Stephen Curry is less than a year removed from an MVP campaign that culminated in the Golden State Warriors’ first championship in four decades. That’s a near-impossible act to follow, and yet, the Curry has found a way to take his game to new heights.
In addition to upping his game offensively with 52.1/45.6/92.3 shooting splits through 12 games, the 27-year-old has been much better defensively. He’s averaging a career-best 2.4 steals per contest; his defensive rating of 97 is also the best he’s ever recorded, according to Basketball Reference.
But those numbers are just the tip of the iceberg for how masterful Curry has been for the Dubs. So for this week’s iteration of Data Dimes, the PointAfter team broke down some of the most impressive numbers the “Baby-Faced Assassin” has posted through the first few weeks of the 2015-16 season.
(Note: All stats referenced through Nov. 17)
Curry has converted a whopping 62 three-pointers already this season. Not only is that tops in the league (and 25 ahead of second-place Damian Lillard), but it’s also besting the output of two NBA teams.
45.6% on 136
His 136 three-point attempts leads the league by a wide margin (you can find him at the far right of the visualization above). Curry is effortlessly mixing remarkable efficiency with sheer volume. He ranks No. 14 in the NBA among qualified shooters in three-point percentage.
His three-point shooting prowess is second to none in the NBA right now. It’s not even a stretch to say he’s the best shooter ever from what we’ve been seeing. But at the pace he’s set, what exactly would his three-point shooting résumé translate into at season’s end?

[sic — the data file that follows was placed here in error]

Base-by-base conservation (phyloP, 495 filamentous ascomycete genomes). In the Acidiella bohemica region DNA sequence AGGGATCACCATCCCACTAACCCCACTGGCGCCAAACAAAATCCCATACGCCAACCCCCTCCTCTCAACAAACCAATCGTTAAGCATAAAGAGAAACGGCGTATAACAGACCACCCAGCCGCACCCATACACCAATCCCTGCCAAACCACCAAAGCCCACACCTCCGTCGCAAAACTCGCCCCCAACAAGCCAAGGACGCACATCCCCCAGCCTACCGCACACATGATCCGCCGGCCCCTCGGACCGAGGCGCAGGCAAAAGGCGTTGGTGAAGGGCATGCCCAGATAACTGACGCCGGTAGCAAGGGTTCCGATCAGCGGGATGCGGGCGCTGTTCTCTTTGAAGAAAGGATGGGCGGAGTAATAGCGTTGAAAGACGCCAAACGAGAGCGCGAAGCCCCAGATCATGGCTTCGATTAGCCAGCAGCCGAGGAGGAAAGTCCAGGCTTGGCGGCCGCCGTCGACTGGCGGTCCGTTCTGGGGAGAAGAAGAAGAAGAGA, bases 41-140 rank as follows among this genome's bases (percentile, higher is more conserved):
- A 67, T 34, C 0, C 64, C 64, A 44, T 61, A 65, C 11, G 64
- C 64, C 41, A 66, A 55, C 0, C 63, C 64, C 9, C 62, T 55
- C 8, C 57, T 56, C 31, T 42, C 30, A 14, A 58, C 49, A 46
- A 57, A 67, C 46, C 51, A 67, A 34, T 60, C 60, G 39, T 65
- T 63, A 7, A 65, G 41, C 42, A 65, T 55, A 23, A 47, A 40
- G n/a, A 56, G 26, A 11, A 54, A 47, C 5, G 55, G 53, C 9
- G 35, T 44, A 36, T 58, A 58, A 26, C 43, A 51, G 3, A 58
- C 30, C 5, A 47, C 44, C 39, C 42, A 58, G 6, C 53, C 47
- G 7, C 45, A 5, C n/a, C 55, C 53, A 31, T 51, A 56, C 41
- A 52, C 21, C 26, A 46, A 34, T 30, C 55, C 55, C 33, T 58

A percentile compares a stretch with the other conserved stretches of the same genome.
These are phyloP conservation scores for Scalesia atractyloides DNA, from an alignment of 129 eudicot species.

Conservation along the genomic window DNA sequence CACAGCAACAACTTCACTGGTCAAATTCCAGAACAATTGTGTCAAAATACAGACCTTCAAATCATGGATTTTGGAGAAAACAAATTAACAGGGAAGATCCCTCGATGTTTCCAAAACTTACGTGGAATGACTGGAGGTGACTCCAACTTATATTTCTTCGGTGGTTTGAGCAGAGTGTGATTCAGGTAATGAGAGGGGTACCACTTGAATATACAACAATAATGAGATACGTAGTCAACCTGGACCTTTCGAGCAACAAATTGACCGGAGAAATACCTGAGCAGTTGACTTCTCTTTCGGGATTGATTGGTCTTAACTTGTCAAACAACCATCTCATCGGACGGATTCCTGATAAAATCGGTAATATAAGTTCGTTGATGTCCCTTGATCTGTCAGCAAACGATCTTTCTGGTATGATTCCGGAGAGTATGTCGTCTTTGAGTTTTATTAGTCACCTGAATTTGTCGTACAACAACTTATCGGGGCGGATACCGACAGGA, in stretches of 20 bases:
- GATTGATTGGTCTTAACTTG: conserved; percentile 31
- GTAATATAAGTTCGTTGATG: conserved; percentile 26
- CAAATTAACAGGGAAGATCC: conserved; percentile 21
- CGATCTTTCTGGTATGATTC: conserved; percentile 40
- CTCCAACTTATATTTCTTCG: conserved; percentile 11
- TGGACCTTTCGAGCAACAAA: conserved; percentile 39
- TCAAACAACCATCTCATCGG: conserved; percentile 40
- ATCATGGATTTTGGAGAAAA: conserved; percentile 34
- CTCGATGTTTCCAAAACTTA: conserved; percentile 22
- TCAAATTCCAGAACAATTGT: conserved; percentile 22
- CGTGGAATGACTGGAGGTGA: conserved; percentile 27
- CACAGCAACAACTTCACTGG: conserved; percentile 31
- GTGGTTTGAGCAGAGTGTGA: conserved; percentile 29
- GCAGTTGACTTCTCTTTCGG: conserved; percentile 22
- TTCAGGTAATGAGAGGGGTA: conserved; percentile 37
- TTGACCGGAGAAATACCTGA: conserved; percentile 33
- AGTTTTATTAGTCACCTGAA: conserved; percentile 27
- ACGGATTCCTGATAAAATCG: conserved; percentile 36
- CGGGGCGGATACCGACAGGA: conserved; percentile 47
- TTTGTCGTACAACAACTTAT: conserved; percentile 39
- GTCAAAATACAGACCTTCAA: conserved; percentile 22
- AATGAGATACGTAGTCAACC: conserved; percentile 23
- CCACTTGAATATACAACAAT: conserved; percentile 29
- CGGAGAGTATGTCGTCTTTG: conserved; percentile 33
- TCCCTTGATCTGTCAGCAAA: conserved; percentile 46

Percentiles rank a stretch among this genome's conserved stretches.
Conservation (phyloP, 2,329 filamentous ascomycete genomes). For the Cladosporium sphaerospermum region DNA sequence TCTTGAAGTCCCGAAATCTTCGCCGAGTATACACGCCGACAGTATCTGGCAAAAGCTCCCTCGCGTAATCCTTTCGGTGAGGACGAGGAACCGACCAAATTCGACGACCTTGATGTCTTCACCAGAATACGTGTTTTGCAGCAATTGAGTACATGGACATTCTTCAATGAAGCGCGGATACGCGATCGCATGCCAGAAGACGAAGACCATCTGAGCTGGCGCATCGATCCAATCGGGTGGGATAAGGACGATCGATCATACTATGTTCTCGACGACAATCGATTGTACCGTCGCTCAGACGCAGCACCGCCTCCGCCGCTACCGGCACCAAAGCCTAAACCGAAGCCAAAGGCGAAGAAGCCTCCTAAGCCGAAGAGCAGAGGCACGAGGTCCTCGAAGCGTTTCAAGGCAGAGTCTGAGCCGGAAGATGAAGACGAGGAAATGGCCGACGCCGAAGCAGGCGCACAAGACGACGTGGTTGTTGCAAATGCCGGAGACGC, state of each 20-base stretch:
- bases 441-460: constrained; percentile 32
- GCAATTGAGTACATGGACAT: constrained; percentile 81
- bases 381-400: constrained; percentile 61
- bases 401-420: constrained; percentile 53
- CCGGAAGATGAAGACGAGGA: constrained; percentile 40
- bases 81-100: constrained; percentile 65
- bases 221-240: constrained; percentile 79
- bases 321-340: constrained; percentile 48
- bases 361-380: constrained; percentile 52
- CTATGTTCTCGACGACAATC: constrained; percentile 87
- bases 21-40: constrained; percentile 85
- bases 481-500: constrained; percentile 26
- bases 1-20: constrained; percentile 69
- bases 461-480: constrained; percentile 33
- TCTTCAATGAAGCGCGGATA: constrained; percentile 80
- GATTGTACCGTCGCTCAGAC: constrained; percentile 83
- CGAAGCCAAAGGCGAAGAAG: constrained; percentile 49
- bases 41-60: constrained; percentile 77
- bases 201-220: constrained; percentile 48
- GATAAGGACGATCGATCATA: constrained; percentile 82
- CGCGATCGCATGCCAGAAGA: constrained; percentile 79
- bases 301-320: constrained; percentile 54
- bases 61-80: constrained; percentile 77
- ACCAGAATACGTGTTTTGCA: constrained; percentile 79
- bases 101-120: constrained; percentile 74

Additionally, Curry would potentially go from his current standing on the NBA’s all-time list of three-pointers made—tied with Clifford Robinson at No. 37 with 1,253 threes—all the way up to No. 20 (passing Eddie Jones and sitting just shy of Glen Rice). As of Nov. 18, Curry is 1,720 made three-pointers away from Ray Allen as the NBA’s all-time leader in the category. If he averages a relatively modest 200 triples per season, he’d overtake “Jesus Shuttlesworth” atop the sharpshooting ranks by the time he’s 36 years old.
Curry is comfortably leading all of the NBA’s elite scorers by pouring in 33.7 points per game.
He’s more than five points per game ahead of four-time scoring champion Kevin Durant, who sits second in the category. And although Curry is in unfamiliar territory—having never captured a scoring title himself—his scoring average would be the most since Kobe Bryant in 2005-06 (35.4) if sustained throughout the 82-game grind.
The volume of scoring has raised eyebrows in the early going, and it should, provided Curry’s previous career high in scoring was 24 points per contest in 2013-14. But still, the key ingredient to Curry’s cooking has been proficiency.
The 2015 NBA MVP is scoring 1.56 points per shot. That puts him No. 2 in the Association behind only Clippers center DeAndre Jordan. Again, Curry is a ball-handling point guard who is often creating his own looks off the dribble and sometimes shoots from distances that can only be described as mortar range.
Jordan, on the other hand, has converted 40-of-56 field goals, but 17 of those 40 have been dunks, according to NBA Savant. DJ is a tremendous finisher at the basket, but it’s markedly less impressive for him to post a league-high points per shot stat than it is for Curry simply due to the variables involved.
Fans often encourage one another to appreciate greatness before it rides off into the sunset. In this case, they might be more precise telling each other to document signs of alien life on earth, because Curry’s performance to start this season has not been of this planet.
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